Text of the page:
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Here’s What You Need to Know About the Viral Confrontation Between Covington Catholic Students and Native American Protesters

January 21, 2019

Emily Zanotti

1/20/2019

Source …..

On Saturday, a video went viral, seemingly showing a group of Catholic high school students confronting and harassing a Native American protester who appeared to be peacefully playing a drum, but by Saturday night it was clear the confrontation wasn’t the end of the story.

The three-minute video was posted online by a group of Native American protesters who claimed they were harassed and intimidated by a group of Covington Catholic High School students waiting for their bus near the Lincoln Memorial. The video is heavily clipped at the beginning and end, and shows only an apparent “confrontation” between a protester named Nathan Phillips and a Make America Great Again-hat wearing teen.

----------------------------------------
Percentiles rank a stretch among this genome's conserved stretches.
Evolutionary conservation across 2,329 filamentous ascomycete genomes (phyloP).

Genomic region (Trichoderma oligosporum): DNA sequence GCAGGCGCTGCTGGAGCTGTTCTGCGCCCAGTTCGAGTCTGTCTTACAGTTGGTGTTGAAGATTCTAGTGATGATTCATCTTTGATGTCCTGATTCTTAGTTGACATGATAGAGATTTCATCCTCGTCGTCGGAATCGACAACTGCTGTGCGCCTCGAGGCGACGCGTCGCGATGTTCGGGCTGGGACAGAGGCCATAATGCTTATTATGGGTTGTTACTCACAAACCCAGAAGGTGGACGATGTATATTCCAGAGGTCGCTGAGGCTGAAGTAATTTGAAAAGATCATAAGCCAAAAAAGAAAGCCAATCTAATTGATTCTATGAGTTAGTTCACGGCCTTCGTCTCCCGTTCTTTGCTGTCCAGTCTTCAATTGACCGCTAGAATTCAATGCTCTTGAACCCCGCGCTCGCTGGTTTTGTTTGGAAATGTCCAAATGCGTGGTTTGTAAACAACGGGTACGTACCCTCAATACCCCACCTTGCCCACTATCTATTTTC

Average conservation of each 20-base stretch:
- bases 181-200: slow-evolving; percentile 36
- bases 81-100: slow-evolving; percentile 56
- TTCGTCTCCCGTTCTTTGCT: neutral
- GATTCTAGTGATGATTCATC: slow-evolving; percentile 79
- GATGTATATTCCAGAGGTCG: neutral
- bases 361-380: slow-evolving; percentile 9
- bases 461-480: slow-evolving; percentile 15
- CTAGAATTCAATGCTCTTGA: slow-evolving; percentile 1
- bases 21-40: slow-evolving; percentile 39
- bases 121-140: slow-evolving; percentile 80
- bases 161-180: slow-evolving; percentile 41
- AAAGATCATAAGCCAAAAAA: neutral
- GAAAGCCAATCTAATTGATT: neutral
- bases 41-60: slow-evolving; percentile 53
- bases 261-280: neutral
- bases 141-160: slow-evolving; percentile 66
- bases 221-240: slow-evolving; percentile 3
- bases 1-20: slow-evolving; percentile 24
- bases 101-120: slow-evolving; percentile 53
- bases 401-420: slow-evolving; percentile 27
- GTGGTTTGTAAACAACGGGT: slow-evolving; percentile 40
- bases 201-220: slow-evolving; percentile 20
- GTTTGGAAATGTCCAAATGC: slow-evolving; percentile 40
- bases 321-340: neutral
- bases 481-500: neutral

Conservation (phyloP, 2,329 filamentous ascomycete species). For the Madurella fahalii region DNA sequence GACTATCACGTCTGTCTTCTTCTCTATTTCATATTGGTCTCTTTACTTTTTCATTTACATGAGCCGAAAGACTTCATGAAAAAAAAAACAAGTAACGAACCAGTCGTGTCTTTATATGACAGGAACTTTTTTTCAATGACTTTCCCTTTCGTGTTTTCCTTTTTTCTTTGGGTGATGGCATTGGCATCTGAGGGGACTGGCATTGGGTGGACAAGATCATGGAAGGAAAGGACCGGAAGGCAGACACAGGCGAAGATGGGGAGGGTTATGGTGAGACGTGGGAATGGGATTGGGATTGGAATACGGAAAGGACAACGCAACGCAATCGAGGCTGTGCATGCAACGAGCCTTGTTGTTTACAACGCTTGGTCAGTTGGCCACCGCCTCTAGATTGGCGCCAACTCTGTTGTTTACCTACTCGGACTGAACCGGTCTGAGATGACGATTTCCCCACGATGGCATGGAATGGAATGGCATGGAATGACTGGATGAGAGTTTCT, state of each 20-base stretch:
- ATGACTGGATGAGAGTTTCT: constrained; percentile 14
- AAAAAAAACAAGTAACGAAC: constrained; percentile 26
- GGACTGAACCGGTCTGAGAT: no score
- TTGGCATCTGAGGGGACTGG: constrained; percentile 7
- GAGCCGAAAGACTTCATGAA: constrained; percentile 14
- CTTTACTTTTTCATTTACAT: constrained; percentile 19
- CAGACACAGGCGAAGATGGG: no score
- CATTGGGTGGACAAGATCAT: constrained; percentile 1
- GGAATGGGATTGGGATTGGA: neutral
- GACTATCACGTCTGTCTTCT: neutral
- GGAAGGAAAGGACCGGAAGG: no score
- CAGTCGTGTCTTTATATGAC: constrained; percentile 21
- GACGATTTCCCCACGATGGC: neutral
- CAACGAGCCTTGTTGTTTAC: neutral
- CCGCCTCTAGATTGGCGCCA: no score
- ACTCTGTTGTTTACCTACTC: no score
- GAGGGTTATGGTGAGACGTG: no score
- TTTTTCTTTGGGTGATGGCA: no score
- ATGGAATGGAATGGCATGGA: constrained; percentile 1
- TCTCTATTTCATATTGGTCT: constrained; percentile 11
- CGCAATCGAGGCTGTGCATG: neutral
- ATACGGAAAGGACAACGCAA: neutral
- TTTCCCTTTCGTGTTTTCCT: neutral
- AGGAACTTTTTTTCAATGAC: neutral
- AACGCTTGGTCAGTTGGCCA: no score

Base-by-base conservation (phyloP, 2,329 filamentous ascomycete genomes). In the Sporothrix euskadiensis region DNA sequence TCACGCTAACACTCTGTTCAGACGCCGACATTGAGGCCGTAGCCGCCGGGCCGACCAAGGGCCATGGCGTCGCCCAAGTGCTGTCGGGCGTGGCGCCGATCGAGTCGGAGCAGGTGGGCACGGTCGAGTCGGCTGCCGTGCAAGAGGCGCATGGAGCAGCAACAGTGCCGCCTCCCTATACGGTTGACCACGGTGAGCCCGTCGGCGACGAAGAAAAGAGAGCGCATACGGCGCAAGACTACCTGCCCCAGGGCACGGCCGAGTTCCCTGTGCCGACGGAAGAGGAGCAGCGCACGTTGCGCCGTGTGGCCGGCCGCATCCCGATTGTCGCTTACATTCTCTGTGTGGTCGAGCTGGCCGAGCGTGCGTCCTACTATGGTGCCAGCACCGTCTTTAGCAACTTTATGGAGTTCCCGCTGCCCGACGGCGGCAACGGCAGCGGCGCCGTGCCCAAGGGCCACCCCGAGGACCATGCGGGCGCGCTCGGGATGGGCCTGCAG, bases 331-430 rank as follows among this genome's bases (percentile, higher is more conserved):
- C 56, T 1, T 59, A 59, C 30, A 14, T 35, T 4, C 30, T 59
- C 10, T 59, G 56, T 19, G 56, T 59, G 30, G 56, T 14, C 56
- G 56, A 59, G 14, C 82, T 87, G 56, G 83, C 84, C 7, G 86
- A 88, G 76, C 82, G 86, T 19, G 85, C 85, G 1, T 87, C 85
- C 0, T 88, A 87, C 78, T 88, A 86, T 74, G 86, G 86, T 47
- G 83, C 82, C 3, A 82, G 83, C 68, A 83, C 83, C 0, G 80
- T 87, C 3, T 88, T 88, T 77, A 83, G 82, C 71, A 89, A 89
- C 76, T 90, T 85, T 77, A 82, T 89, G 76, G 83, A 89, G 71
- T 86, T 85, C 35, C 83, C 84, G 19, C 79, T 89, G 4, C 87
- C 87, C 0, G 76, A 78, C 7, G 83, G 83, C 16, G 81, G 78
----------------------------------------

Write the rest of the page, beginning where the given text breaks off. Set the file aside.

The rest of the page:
Phillips also did an interview with The Washington Post, where he accused the teens of harassing and intimidating him, and claimed the scene grew “ugly.”

“It was getting ugly, and I was thinking: ‘I’ve got to find myself an exit out of this situation and finish my song at the Lincoln Memorial,’” Phillips told the paper. “I started going that way, and that guy in the hat stood in my way, and we were at an impasse. He just blocked my way and wouldn’t allow me to retreat.”

He and others accused the teens of chanting “build the wall” and hurling racial epithets at the group of Native Americans. Phillips said that the MAGA-hat wearing student closest to him taunted him — an assessment that was immediately adopted by most commentators, who compared the student to a white student taunting black customers at a Civil Rights lunch counter, and in some cases, even threatened the student outright.

The video and interview also drew widespread condemnation, not just from social justice warriors, but also from conservatives and March for Life attendees who took the video at face value — a decision that, by late Saturday, appeared to have been a major mistake.